One thing that anti-piracy groups and software companies strongly advocate is the fact that software obtained illegally is hazardous and chancy. They want you to believe that illicit software is chock-full of little nasties waiting for the opportunity to unleash disastrous consequences to the unsuspecting user. And for this we do not disagree - there is plenty of bad. This is the Internet; we?re all part of one vast network sharing our computers with each other, a little bad is even expected.
Without unequivocal question - malware (viruses, worms, Trojans) are the single-most aggravation to any computer user. If you?ve ever been infected with a nasty Trojan or email worm, you know what we?re talking about. Every user has probably had one whether they knew it or not. They can come from websites, email, other persons? CDs or floppy disks, and even portable memory flashcards. Basically anything that connects from one PC to another has the potential to ?share? the host maladies.
The most damaging, financially costly, and prolific viruses/malware in our history do not come from file sharing protocols at all. They come via email attachments. At their peak, ?MyDoom? infected 1 in 12 of all incoming/outgoing email messages and ?SoBig-F? infected 1 in 17. Out of the top ten most malignant viruses and worms, only two are associated with being transferred via P2P programs, and all ten are consistently spread and perpetuated by email attachments. Your biggest threat comes from signing into your Hotmail account or opening Outlook Express. It is this misguided fear that gives pirated software a bad rap.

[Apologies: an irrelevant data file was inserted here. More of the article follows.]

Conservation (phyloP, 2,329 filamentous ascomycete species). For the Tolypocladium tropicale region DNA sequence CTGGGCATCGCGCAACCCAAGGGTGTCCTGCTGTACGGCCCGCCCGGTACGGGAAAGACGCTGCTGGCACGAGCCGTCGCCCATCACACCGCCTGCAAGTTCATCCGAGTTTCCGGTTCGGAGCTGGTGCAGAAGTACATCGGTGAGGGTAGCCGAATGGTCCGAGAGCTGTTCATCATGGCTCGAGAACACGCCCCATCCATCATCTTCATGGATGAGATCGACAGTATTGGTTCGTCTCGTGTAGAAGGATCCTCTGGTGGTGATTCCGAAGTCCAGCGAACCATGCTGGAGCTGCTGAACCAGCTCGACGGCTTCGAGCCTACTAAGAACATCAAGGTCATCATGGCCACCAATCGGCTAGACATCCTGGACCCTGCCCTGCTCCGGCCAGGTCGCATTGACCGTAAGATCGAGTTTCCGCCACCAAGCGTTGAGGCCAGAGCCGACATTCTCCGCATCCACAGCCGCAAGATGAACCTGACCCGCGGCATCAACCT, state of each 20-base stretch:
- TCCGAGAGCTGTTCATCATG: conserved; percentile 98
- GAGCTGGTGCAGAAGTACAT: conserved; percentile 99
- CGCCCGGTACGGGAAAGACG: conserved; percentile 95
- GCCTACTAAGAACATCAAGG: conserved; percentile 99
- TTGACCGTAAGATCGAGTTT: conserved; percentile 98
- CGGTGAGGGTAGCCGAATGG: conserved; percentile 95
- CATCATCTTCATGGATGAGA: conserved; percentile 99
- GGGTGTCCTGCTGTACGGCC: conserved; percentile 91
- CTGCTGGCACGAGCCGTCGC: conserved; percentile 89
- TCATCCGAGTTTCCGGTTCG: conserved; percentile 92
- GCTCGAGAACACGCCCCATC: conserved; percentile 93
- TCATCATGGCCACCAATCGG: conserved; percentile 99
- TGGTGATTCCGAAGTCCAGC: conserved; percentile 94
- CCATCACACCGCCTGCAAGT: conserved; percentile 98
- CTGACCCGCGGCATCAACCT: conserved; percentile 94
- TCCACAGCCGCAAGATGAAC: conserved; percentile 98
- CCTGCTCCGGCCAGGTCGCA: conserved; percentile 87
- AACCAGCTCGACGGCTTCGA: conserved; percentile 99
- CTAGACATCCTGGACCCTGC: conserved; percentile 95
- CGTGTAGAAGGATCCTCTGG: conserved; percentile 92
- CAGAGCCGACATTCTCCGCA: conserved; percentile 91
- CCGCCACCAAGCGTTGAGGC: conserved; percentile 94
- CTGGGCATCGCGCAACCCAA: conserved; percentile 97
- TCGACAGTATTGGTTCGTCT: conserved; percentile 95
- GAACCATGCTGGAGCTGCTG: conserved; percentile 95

Downloading Software - Caution and Common Sense
We have seen hundreds of viruses in even more programs, but it?s really not difficult to exude ?P2P safety? by scanning software first; and simply cleaning, quarantining or deleting the infected files and just moving on. Software/games that are in the form of a CD or DVD ?image? should be mounted or burned, and then checked. Unzip or UnRAR your files first before scanning for added surety. Always scan before you run, and always scan cracks and keygens. A downloaded program containing a virus is completely benign until it has been executed, or ?ran?. You will find viruses/malware in some of the software out there, but there?s nothing that can?t be promptly taken care of.
Searching for Software
Searching with P2P Programs (Limewire/Shareaza)
Caution must be taken when downloading programs and games from ANY source. This philosophy can be applied to P2P programs such as Limewire or Shareaza, when search results show the number of people who are sharing the same file. We would normally opt for the one that has the most people sharing it, naturally. However, even this method offers no surefire way of ever really knowing. We 100% don?t endorse using ?Limewire? type P2P programs to search for software - this is like viewing BitTorrent search results without the ?leecher? column to show the number of people avoiding it.